Ordinarily this wouldn’t be too much of a problem, I’ve sanded saddles down before to get an action that I like. Unfortunately the Bruko has a one piece bridge/saddle. There’s no real margin for error on this one if you do want to get sanding – and I think it would damage the finish of the bridge. It’s a no go for me.

Bruko No 5 High Action

A tough ukulele to review

This one problem has made this a very difficult ukulele for me to review. I know there are players out there that love Brukos and I was so close to being one of them. I love the look, I really like the feel – it’s surprisingly light and I’ve got a lot of time for the sound. I just can’t play the thing like I can with my other sopranos.

Bruko No 5 Back

I’m going to caveat this review a little though and that’s because I bought this ukulele second-hand. I have no idea how long ago it was made and whether Bruko have changed any of the spec since. It is possible and I’ve not really seen anyone elsewhere complain hugely about the action.

I’d be really interested to hear your thoughts on this review, particularly if you own a Bruko No 5 and how playable you find it to be. I’m expecting a little bit of a backlash from the Bruko fans (I know there are a lot) out there…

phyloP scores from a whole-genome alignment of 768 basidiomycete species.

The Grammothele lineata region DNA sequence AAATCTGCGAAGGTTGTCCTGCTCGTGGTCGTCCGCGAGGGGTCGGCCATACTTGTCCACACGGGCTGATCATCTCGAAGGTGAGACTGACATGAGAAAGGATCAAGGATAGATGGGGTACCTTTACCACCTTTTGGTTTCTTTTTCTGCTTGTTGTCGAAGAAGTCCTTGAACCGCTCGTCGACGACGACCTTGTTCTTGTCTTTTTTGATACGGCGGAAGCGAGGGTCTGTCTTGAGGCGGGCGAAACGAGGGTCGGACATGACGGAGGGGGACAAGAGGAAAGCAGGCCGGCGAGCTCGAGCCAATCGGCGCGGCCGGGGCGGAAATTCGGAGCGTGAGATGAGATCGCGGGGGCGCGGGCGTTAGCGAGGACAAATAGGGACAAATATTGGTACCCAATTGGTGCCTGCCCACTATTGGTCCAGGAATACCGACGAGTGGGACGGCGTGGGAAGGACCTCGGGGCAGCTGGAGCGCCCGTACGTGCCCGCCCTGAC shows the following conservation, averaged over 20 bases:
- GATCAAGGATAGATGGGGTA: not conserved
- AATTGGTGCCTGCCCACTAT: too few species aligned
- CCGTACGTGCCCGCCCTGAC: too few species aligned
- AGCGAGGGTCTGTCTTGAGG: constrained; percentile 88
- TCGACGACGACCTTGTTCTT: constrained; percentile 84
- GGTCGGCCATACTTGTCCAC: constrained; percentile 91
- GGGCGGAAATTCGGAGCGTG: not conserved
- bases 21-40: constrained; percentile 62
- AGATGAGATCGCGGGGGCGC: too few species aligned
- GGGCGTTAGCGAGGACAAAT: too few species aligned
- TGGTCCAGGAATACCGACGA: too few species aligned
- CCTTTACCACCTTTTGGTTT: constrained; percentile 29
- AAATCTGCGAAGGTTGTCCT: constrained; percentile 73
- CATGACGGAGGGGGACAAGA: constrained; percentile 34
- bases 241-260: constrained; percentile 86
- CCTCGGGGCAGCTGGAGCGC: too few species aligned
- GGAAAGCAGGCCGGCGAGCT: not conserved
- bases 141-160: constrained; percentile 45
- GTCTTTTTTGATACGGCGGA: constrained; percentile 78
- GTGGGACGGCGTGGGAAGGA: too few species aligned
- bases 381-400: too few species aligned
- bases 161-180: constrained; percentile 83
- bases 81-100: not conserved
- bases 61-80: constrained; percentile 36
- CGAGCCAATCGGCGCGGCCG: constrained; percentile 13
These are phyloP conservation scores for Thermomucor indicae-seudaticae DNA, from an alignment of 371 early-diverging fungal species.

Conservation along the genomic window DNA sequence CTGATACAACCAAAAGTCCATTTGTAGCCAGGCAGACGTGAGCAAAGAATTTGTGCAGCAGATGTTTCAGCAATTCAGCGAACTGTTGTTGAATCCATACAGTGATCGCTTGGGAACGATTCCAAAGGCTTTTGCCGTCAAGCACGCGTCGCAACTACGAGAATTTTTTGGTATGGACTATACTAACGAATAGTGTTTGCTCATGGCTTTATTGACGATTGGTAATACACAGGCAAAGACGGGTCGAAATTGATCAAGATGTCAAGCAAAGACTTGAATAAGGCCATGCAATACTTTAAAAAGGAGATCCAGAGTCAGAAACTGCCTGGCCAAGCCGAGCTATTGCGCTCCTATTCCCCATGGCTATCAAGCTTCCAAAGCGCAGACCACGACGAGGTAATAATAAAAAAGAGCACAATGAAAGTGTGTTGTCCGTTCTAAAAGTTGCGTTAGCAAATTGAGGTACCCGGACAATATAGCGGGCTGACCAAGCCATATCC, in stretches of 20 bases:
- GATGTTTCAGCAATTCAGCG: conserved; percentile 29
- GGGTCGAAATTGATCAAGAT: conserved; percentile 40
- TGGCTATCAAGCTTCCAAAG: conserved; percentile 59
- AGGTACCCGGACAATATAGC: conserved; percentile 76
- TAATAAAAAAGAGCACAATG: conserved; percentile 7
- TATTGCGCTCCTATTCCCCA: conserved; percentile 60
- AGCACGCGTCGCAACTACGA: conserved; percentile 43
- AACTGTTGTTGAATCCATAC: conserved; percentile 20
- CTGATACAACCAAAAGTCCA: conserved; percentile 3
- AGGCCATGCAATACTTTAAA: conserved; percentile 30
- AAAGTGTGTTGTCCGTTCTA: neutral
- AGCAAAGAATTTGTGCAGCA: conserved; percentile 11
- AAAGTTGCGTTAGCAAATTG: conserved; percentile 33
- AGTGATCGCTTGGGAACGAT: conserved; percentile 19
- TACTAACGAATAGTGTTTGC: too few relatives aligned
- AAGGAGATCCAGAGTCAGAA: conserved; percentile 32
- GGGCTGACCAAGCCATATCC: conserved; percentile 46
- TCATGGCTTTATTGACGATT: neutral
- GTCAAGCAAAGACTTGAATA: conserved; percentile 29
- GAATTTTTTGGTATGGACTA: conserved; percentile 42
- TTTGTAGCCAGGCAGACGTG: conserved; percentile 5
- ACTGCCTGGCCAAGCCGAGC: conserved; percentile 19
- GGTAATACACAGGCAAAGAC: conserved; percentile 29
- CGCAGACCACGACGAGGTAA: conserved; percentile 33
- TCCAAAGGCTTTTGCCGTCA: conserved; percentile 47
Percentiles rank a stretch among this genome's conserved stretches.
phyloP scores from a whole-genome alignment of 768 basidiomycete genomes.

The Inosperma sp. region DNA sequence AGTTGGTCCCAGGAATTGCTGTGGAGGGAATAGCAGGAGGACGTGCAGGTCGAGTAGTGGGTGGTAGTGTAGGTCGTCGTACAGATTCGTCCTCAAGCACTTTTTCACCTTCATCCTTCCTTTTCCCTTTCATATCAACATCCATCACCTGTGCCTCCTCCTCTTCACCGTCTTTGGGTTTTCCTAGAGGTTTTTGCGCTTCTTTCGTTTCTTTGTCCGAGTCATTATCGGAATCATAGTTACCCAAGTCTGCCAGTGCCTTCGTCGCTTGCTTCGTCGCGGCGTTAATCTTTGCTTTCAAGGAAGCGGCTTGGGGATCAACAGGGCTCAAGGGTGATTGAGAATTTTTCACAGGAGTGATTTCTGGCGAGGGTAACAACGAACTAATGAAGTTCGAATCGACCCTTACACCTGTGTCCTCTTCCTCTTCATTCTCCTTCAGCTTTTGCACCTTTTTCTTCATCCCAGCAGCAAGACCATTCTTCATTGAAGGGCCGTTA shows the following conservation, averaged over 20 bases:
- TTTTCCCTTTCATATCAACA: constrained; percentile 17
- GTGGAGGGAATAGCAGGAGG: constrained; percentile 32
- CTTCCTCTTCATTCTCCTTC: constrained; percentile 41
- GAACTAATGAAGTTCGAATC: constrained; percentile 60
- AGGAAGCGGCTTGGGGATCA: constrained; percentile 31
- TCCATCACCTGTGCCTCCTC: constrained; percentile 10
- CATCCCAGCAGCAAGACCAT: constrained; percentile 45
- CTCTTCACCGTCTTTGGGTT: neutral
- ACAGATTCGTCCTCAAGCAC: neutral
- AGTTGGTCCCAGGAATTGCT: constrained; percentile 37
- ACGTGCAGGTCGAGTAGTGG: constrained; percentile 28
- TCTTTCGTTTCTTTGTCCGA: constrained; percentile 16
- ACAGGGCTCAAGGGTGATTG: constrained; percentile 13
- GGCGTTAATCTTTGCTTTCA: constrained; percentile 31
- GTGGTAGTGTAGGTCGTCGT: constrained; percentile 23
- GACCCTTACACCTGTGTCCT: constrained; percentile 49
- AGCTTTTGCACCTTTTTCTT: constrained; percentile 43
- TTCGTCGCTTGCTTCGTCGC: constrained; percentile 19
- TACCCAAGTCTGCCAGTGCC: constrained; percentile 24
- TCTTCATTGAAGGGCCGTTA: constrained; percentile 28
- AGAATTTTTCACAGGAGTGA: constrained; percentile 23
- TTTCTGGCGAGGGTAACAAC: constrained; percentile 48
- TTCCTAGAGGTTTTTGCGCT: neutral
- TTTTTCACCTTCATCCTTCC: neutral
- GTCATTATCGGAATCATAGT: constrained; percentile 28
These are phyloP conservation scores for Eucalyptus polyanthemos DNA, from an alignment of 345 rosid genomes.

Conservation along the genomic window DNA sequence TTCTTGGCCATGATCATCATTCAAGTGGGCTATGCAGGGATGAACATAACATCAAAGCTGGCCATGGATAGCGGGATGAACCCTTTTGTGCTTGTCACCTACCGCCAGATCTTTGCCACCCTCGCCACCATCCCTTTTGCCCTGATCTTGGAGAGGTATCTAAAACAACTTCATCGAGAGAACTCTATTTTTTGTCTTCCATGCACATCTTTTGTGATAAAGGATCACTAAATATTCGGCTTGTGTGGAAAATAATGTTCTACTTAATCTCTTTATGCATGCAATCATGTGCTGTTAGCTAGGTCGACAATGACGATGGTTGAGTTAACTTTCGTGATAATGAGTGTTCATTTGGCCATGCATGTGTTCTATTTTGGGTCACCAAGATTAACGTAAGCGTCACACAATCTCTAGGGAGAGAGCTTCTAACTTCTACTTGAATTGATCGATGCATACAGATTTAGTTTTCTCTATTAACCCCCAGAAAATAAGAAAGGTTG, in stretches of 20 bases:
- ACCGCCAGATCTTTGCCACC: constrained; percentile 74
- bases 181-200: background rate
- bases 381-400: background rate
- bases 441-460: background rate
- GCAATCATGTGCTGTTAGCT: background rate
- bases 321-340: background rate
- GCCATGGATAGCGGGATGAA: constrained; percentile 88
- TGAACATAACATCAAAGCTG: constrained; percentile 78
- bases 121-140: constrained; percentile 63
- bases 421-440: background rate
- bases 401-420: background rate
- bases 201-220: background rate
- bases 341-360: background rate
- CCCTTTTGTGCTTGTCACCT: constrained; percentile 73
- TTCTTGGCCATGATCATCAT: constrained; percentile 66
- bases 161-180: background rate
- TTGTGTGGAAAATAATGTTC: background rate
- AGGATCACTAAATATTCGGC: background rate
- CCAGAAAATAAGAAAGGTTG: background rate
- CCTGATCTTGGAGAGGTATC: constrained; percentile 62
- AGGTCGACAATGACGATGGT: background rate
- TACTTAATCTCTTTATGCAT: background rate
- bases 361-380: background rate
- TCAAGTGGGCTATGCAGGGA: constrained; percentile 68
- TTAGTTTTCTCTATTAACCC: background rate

Bruko’s website 

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9 thoughts on “Bruko No 5 Soprano Ukulele Review

  1. I can’t tell from you pics, but since this is second hand – there might be some damage or warping where the neck meets the body. Check to see if it’s pulling up there (or any cracks/warping inside where the neck is) making the action too high. You can also sand down the bridge – it would take some work un-stringing, sanding (put masking tape and/or thin cardboard down on the body around the areas you’re sanding first!), then stringing/testing again – do a little at a time. I’ve rescued really nice damaged guitars from pawn shops before doing stuff like this. If you screw it up, it’s not too difficult to pop it off and start fresh with a new one. Guess it all depends on how worth saving it is, and how much time you want to spend.

    1. Hi Jeff, it doesn’t seem damaged to be honest. I guess I might have to sand it down. It’s either going to be that or let it go from my collection. It’s a shame as I like the uke itself a lot.

      1. That’s a bummer. The one instrument I ever bought off of eBay (learned my lesson quick) was an old sax. I expected to put some amount of work into it, but it was way beyond repair. It now adorns my wall in my office :)
        Too bad this is one piece, and not the removable bridge that most acoustic guitars have – much easier to pop those out, scrape the bottom flat on some sand paper, then replace. You don’t even have to remove the strings.